Family takes center stage on "Hey Mama" dedicated to Young Leek's mom while "Let Me Know", featuring Ray-J and produced by hit maker Rodney Jerkins (Destiny's Child, Brandy) is a funky lesson in just how to holla at that special female. Collaborating with Jerkins brought things full circle for Young Leek because it was a meeting with Rodney back in 2000 that changed the course of Leek's life. That history made "Let Me Know" even sweeter. "Working with Rodney was very cool because he was an influence. He remembered me."
In many ways Young Leek is a typical teen. A Gemini, Leek loves "106 and Park", amusement parks, video games and rocking some fresh BAPE gear. His favorite subject is geography and he roots for the Philadelphia Eagles. He's all about Jay –Z, Biggie, Tupac, LL Cool J and loves Beyonce, Mariah and Janet. Typical teenage stuff but there's more to Young Leek's story than meets the eye.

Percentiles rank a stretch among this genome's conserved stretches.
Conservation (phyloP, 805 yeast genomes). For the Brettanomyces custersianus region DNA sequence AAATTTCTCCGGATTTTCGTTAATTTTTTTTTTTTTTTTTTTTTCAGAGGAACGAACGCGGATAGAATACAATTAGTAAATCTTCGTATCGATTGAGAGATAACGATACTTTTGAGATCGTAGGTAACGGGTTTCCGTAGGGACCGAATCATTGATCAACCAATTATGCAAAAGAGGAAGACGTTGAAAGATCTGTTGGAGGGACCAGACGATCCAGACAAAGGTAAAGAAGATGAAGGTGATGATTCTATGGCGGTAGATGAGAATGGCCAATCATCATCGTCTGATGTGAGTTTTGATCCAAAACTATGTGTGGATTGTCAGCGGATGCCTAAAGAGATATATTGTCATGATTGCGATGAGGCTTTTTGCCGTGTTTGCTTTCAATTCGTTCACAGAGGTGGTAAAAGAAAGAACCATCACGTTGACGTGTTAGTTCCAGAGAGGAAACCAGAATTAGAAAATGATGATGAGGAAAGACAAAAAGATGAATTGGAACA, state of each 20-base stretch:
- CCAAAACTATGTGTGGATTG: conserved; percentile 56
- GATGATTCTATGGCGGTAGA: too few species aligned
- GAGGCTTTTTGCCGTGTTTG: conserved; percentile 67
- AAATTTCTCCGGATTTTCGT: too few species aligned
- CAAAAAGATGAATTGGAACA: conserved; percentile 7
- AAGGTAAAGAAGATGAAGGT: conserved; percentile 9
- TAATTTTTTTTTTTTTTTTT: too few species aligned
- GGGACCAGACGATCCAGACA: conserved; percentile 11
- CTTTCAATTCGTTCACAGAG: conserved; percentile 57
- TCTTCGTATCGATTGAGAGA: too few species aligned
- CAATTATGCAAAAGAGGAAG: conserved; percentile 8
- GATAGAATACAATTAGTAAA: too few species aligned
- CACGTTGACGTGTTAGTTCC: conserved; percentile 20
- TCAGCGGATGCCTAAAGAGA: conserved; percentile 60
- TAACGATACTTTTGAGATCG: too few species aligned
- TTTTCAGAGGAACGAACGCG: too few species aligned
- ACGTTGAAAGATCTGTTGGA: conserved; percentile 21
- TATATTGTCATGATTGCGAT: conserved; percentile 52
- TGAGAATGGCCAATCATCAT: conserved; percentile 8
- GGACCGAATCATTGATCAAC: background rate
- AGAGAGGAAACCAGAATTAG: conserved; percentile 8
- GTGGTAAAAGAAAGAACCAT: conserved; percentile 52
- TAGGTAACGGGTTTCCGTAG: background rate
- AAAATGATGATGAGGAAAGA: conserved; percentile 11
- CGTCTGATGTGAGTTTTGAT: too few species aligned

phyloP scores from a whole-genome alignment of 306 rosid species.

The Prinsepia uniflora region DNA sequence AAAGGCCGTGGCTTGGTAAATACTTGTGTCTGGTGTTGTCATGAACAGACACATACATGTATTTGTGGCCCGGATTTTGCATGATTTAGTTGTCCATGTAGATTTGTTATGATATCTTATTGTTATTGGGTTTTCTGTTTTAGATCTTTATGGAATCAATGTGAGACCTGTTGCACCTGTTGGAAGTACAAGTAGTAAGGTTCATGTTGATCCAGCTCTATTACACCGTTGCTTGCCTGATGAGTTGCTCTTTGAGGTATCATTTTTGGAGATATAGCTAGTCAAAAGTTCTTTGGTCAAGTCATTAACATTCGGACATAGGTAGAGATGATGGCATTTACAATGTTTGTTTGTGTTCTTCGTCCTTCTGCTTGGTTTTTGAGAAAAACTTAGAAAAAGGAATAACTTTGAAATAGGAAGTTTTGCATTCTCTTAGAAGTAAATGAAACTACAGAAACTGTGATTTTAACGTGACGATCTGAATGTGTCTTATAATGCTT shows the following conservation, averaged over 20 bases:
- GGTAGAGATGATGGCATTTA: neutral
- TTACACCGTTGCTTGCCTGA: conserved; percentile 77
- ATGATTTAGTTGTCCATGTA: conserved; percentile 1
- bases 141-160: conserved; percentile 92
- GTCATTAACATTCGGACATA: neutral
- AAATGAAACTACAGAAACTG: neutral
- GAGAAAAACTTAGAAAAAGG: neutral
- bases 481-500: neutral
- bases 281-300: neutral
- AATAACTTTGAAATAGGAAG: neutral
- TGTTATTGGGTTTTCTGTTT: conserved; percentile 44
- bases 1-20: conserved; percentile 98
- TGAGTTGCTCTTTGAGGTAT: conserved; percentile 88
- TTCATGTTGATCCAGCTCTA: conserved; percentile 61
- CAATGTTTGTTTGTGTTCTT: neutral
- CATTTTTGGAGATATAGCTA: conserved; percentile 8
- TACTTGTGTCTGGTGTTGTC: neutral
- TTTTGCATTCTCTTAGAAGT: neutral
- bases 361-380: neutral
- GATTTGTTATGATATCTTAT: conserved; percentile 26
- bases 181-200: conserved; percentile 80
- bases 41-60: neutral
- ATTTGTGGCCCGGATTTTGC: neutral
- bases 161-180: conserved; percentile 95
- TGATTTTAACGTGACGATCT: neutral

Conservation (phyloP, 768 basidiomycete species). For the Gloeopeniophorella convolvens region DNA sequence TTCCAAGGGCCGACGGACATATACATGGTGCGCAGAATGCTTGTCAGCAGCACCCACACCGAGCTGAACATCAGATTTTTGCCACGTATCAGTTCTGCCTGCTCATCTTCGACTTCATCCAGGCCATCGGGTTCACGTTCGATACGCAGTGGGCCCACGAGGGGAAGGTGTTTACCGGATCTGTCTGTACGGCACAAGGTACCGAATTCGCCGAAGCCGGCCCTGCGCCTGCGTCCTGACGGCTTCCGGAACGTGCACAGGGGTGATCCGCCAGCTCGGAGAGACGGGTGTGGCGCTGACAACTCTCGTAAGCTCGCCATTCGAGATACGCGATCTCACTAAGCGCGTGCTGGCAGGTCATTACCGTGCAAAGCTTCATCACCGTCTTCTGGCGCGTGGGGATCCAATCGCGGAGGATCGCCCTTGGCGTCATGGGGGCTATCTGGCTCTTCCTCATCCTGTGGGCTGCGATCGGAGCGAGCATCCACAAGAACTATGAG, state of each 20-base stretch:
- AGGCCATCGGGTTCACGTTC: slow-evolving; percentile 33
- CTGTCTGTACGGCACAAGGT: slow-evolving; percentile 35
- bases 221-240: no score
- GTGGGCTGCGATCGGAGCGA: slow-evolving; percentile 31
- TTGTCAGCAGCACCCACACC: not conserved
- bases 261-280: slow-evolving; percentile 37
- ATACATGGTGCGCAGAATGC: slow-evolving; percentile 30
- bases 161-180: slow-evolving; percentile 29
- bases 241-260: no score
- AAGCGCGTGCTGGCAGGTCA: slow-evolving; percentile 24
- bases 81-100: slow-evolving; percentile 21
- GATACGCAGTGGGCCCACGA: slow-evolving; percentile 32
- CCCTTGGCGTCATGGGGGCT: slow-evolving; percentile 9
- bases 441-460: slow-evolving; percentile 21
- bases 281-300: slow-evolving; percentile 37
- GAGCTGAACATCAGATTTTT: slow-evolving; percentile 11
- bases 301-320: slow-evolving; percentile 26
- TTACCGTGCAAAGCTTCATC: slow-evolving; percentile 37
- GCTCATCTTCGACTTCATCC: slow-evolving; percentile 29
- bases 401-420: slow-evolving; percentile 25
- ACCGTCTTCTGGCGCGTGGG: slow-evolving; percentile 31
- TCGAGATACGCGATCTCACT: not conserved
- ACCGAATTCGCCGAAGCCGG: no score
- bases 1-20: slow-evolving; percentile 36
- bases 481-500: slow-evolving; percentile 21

The middle child of three siblings Leek was raised primarily by his mother and frequently saw his father, who sang as a hobby and managed some local acts. As a kid Leek witnessed the realities of life in urban America up close, yet despite the temptations that beckoned outside the door, Leek's parents made sure he kept focused. Credit sports and music. Leek listened to hip-hop but as much as Leek loved it, he loved football even more and was hoping to make sports his life.
Like other kids in AC Leek knew the rags to riches saga of local hero, producer Rodney Jerkins and as fate would have it, Leek's grandmother and Jerkins' sister were friends and in 2000 she invited the 10 year old to visit her brother in his studio "I knew who Rodney was," Leek recalls, "he's from my area. I respected and admired him and what he'd done. It was the first time that I had ever been in a recording studio or even seen one, so I observed everything that Rodney did and that's when I decided that I wanted to do music. Meeting Rodney sparked me."